The MMA’s biennial survey of local road funding needs shows that local government needs to spend $685 million annually to maintain roads and bridges in a state of good repair. Cities and towns have appropriated local revenue and used municipal bond funds for local road repair programs, but cannot keep up with state of good repair work, especially in small towns, without some measure of regular growth in Chapter 90 authorizations. As you know, we have long requested increasing Chapter 90 to $300 million a year, indexed to grow with inflation each year for this purpose.

Chapter 90 bond-funded allocations have been stagnant at $200 million since fiscal 2012, except for fiscal 2015 when the Administration released $100 million in withheld authorizations to bring that year’s Chapter 90 funding to a very welcome $300 million. There have also been two smaller one-time supplemental authorizations ($30 million in fiscal 2015 for the Winter Recovery Program and $40 million in a cash appropriation in fiscal 2019 from the fiscal 2018 state surplus). Yet the challenging reality is that the purchasing power of the Chapter 90 program has been substantially diminished since fiscal 2012. According to our analysis, the real (inflation-adjusted) level of state support for local road projects has dropped by 25 percent to an inflation-adjusted $149 million in fiscal 2020. That is a loss of over $50 million in purchasing power over the past eight years. Please see the chart below for details.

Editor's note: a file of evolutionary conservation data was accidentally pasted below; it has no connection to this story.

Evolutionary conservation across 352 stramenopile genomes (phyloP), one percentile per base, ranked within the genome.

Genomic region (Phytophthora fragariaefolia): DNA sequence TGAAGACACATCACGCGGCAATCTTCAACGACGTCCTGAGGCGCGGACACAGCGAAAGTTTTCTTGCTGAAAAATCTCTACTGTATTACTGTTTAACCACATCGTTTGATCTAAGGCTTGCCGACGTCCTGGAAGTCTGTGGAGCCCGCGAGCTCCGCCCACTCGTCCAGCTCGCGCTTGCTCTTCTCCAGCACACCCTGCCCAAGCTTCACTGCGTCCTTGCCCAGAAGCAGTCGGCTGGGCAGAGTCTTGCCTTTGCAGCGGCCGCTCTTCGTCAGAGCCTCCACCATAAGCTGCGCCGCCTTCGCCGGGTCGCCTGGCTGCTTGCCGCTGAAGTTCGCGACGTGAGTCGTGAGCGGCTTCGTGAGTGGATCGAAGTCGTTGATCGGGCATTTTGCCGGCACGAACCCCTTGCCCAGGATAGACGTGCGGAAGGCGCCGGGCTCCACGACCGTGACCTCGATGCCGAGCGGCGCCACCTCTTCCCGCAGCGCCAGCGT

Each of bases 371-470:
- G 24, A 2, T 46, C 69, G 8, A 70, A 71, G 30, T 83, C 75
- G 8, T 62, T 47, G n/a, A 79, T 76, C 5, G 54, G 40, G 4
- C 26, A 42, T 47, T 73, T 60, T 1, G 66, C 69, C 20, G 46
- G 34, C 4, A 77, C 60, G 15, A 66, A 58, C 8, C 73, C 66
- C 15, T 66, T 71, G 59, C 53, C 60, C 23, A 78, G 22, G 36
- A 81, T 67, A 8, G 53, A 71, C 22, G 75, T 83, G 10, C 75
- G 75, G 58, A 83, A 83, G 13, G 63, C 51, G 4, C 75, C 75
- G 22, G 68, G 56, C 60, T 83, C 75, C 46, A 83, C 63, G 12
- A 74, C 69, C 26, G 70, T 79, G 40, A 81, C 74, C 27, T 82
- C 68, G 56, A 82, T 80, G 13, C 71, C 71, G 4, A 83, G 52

The Chapter 90 program is an essential component of municipal capital plans across the Commonwealth, and communities rely on these funds to keep local roads passable and safe for motorists, cyclists, pedestrians and other roadway users. Chapter 90 funding provides necessary resources to maintain and build the 30,000-mile local transportation infrastructure system that serves as the platform for economic development, commerce and growth in every corner of the state. Municipal road projects are also increasingly important as local initiatives to respond to climate change and other environmental challenges, such as stormwater management. Chronic underfunding and the lack of a multiyear approach to Chapter 90 are holding back progress in our shared transportation and environmental policy goals.